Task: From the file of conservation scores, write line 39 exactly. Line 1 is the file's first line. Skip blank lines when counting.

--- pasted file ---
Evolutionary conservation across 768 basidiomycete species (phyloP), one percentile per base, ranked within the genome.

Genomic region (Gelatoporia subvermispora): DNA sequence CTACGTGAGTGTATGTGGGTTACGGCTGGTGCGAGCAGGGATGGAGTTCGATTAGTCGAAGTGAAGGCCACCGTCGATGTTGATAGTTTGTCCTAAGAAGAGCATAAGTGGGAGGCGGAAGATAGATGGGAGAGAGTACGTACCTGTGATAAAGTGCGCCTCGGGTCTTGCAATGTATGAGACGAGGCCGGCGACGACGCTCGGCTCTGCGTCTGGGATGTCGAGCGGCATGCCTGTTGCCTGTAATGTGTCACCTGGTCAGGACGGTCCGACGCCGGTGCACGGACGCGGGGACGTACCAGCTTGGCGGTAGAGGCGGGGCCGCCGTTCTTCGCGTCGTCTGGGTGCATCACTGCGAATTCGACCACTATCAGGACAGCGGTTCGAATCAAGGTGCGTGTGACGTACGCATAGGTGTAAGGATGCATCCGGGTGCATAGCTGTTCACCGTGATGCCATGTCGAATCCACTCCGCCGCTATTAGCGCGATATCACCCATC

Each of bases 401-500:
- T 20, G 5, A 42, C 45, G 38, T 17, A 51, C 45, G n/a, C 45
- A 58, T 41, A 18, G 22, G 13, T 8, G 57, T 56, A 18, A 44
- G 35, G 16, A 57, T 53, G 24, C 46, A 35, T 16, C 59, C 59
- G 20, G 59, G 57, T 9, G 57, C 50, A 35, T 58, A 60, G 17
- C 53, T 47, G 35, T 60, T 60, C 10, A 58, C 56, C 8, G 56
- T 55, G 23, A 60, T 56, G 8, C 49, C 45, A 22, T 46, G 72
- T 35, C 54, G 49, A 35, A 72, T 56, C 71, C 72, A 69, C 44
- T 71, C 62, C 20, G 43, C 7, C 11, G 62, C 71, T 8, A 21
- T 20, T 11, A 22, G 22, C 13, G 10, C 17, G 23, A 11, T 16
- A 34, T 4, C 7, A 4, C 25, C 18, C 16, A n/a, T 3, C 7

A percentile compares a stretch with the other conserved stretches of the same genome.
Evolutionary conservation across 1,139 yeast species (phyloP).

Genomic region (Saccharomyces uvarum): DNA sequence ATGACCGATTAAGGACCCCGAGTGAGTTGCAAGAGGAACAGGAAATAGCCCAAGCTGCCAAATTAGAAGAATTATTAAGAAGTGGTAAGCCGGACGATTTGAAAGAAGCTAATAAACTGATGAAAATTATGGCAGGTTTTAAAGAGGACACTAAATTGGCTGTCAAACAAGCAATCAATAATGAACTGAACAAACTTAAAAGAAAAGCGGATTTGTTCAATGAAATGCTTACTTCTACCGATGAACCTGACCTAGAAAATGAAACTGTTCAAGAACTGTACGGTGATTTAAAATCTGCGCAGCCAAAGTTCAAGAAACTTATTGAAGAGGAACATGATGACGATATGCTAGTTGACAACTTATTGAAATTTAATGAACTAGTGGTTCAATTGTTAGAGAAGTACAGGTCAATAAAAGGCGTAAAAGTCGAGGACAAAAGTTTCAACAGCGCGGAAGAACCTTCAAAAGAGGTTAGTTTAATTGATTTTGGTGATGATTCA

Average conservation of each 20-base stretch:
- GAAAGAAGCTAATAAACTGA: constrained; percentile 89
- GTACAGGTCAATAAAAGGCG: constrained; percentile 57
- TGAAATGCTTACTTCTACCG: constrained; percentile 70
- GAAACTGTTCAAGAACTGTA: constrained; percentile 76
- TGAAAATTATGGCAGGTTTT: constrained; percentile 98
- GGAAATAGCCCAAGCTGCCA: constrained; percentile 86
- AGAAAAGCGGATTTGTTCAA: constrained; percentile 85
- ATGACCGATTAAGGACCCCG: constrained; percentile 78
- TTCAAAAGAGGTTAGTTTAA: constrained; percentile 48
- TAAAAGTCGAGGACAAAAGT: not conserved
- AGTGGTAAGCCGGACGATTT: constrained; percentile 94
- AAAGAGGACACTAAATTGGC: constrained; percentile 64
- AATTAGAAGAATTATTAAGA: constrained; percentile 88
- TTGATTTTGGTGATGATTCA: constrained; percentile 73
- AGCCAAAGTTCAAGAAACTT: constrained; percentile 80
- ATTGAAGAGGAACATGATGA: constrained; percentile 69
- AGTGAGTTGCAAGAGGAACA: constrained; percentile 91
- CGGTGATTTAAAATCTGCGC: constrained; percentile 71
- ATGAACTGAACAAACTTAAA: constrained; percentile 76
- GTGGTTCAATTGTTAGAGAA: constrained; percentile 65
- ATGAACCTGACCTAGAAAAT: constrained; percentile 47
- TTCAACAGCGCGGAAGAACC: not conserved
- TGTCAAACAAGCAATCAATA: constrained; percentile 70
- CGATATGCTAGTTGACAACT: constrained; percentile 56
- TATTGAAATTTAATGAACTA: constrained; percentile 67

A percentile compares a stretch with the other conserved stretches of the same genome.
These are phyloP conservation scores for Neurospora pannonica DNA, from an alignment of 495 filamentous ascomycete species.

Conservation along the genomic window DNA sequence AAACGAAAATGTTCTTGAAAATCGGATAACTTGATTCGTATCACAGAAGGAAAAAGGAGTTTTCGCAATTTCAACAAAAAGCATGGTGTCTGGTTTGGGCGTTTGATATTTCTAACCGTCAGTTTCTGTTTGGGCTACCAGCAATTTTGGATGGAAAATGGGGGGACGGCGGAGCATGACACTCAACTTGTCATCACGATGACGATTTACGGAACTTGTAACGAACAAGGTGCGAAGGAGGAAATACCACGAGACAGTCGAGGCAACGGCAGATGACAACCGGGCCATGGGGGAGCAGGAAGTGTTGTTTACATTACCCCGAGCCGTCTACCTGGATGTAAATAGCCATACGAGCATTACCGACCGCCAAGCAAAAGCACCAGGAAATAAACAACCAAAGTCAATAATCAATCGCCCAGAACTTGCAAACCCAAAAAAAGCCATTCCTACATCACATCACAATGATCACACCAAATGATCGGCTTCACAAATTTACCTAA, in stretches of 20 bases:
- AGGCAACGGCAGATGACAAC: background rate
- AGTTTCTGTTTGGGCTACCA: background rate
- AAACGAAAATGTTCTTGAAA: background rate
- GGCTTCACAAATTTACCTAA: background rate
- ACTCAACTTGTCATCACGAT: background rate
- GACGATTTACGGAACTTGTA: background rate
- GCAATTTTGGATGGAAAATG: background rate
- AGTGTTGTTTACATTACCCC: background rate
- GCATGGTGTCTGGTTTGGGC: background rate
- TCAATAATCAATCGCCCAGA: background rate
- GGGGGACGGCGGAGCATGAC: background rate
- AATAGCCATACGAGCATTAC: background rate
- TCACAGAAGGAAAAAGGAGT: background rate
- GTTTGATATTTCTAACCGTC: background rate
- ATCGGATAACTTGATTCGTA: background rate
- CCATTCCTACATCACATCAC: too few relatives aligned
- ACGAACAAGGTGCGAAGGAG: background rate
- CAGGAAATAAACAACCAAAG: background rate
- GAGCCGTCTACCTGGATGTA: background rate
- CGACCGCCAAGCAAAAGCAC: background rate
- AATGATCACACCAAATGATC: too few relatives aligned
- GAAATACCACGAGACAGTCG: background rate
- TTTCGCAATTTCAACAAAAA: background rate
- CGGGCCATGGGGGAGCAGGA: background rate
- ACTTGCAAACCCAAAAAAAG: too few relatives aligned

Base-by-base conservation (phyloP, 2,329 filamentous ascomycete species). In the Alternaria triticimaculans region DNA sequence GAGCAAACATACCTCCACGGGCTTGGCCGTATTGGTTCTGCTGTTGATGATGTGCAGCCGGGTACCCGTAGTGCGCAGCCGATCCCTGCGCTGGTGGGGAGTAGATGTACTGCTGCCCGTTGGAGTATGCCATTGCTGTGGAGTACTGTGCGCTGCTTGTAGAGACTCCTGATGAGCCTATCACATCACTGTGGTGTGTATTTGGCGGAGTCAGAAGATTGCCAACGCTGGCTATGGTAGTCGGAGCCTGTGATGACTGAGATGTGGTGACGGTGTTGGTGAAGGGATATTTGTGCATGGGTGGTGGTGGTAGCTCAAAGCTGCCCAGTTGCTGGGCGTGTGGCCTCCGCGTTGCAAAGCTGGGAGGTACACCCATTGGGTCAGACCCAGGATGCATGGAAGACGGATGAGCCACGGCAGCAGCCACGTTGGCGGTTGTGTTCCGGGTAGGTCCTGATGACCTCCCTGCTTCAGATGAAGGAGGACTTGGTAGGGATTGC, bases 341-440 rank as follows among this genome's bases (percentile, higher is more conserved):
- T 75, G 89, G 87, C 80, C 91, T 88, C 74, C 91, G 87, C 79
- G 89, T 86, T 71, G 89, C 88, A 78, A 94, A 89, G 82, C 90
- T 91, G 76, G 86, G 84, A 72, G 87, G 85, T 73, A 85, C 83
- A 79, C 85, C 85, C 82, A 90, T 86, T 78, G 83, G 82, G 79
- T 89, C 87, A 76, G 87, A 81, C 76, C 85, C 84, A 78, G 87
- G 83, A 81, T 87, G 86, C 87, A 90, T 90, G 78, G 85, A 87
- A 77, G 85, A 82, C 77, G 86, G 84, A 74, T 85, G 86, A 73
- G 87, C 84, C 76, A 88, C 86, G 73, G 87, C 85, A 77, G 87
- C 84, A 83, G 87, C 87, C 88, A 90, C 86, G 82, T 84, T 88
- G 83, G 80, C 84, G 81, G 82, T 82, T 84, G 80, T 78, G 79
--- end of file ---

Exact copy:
- TTCAACAGCGCGGAAGAACC: not conserved